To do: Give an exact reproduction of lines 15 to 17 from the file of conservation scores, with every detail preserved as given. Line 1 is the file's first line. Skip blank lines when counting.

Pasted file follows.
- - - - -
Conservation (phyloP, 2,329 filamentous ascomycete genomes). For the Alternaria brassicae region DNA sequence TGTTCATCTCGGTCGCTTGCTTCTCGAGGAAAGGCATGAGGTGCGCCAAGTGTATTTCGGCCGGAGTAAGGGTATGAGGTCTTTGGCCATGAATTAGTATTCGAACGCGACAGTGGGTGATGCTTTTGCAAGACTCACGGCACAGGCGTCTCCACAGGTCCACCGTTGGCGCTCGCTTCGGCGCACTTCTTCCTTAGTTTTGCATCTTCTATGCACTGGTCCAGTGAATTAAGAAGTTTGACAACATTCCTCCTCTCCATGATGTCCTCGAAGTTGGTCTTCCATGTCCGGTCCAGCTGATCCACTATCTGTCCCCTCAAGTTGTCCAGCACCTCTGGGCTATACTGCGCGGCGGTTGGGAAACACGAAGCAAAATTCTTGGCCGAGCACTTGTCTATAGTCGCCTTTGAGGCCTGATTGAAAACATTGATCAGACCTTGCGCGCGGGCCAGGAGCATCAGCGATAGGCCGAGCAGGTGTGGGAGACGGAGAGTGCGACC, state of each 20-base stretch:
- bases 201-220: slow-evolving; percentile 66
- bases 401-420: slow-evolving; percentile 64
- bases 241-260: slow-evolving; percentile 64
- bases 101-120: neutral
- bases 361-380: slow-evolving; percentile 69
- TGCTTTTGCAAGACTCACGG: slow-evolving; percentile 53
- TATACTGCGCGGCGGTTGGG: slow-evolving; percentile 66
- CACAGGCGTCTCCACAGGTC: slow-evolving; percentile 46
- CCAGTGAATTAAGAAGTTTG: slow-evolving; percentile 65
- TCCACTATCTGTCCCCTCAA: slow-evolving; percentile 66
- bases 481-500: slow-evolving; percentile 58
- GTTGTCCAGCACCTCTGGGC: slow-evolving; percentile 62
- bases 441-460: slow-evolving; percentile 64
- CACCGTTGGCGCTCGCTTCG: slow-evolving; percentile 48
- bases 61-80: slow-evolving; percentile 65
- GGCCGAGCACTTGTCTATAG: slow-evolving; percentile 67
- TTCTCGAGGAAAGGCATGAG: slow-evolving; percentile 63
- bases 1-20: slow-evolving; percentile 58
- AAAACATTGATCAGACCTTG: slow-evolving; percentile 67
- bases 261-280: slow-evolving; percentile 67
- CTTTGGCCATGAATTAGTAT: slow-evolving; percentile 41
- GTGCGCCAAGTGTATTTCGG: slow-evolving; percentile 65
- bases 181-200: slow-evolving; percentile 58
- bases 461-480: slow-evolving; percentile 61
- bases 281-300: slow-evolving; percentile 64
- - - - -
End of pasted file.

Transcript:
- CACCGTTGGCGCTCGCTTCG: slow-evolving; percentile 48
- bases 61-80: slow-evolving; percentile 65
- GGCCGAGCACTTGTCTATAG: slow-evolving; percentile 67